Thyroid-Gut Connection. Our bodies are made out of incredible systems that constantly work in sync in order for us to breathe, think, digest food, pump blood, fight infection, and more. But there are some areas that are connected in a deeper way, where an imbalance in one can cause a myriad of problems in the other. That’s the case with the thyroid-gut connection.
Two very important hormone-controlled areas of the body, the thyroid and the gut influence the rest of the body systems, either optimizing them or impairing their function.
Microbiome -Thyroid Connection
Gut health is symbolized by a healthy digestive tract, the ability to absorb nutrients from food, and a balanced bacterial flora of your microbiome. Poor gut health, on the other side, results in a variety of unpleasant side effects such as chronic abdominal pain, fatigue, bloating, diarrhea or constipation, nausea, food intolerances, as well as a development of many potential diseases.
Thyroid hormones play a key role in basal metabolism, defining how well we digest, assimilate, and absorb our food and nutrients, particularly in the intestine and internal organs. Research shows how gut bacteria assist in converting inactive thyroxine (T4) into the active form of thyroid hormone, triiodothyronine (T3) by using an enzyme called intestinal sulfatase.
When there’s an imbalance in your microbiome, this enzyme’s production is significantly reduced, consequently reducing the conversion of the thyroid hormones, potentially causing symptoms of thyroid disorders. This shows how your thyroid and digestive problems cannot only coincide, but actually influence one another.
Another important discovery showcases how the cell walls of intestinal bacteria, also known as lipopolysaccharides (LPS), can have a negative effect on thyroid metabolism by reducing thyroid hormone levels, blocking thyroid hormone receptor sites, increasing the amounts of inactive T3, decreasing TSH, and even promoting autoimmune thyroid disease (AITD).
An interesting note on constipation: It can impair hormone clearance and cause high levels of estrogen, which in turn raises thyroid-binding globulin (TBG) levels and decreases the levels of free thyroid hormones available to the body. On the other hand, low thyroid function slows digestion time, causing constipation, increasing inflammation, malabsorption, and a higher risk of infections.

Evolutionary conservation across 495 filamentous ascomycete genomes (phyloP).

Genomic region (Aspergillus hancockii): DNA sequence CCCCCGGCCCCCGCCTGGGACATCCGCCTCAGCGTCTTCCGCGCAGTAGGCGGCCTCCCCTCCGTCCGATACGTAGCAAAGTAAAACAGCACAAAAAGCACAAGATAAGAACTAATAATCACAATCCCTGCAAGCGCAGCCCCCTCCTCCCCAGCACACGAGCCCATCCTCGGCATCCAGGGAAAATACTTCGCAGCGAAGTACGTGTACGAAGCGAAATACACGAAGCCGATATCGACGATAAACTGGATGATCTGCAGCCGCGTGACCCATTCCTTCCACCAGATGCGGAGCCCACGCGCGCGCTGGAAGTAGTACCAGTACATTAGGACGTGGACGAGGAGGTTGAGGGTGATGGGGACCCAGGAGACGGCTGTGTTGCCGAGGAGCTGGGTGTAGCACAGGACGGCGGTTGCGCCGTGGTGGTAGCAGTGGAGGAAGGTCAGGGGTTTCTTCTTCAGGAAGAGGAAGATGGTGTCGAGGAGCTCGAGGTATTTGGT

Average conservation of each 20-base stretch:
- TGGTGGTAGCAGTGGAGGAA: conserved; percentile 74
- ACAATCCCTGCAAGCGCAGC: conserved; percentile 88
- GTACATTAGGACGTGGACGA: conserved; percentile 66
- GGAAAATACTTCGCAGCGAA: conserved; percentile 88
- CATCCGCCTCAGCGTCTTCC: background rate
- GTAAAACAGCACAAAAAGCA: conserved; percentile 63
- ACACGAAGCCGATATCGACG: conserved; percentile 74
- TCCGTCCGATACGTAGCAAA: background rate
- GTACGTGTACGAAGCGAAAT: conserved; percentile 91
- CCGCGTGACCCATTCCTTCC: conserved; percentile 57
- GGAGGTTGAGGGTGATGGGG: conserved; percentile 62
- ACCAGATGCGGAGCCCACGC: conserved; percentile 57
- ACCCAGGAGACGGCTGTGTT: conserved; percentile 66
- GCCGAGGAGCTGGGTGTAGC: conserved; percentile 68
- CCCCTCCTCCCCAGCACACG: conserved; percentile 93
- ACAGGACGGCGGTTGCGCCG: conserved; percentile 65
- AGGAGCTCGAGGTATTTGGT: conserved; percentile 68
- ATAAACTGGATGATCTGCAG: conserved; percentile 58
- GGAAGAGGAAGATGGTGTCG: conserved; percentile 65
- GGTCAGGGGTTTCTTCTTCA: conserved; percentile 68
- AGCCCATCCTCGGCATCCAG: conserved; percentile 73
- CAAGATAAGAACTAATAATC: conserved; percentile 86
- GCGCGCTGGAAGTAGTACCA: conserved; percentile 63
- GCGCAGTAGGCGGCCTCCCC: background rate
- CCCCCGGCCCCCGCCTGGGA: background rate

The Role of Cortisol
Another important factor in reducing the conversion into T3 is a high level of cortisol. Cortisol is the so-called stress hormone that spikes up whenever a stressful situation occurs. It’s a natural body response also known as fight-or-flight, that helps the body focus and fight for survival.
But that’s not the type of cortisol spike we should be worried about. When your cortisol levels elevate without a present threat, that’s when things start to get out of balance. Inflammation, and especially chronic inflammation, triggers chronic cortisol spikes, impairing the function of your digestive system as well as your thyroid. Cortisol inhibits the secretion of TSH (thyroid-stimulating hormone) from the pituitary gland, which leads to partial suppression of T4, the main hormone produced by the thyroid gland.
And when you already have a thyroid condition like hypothyroidism or hyperthyroidism, you’re more sensitive to mental and physical stress. The excessively high or low levels of thyroid hormones affect how the whole body reacts to stress, not just the thyroid gland.
Thyroid and Stomach Issues
Studies show a strong connection between atrophic body gastritis, a condition related to low stomach acid or hypochlorhydria, and autoimmune thyroid disease. Low stomach acid can cause inflammation and with it, a myriad of other digestive issues. When there’s not enough acidity, your body’s ability to break down food decreases.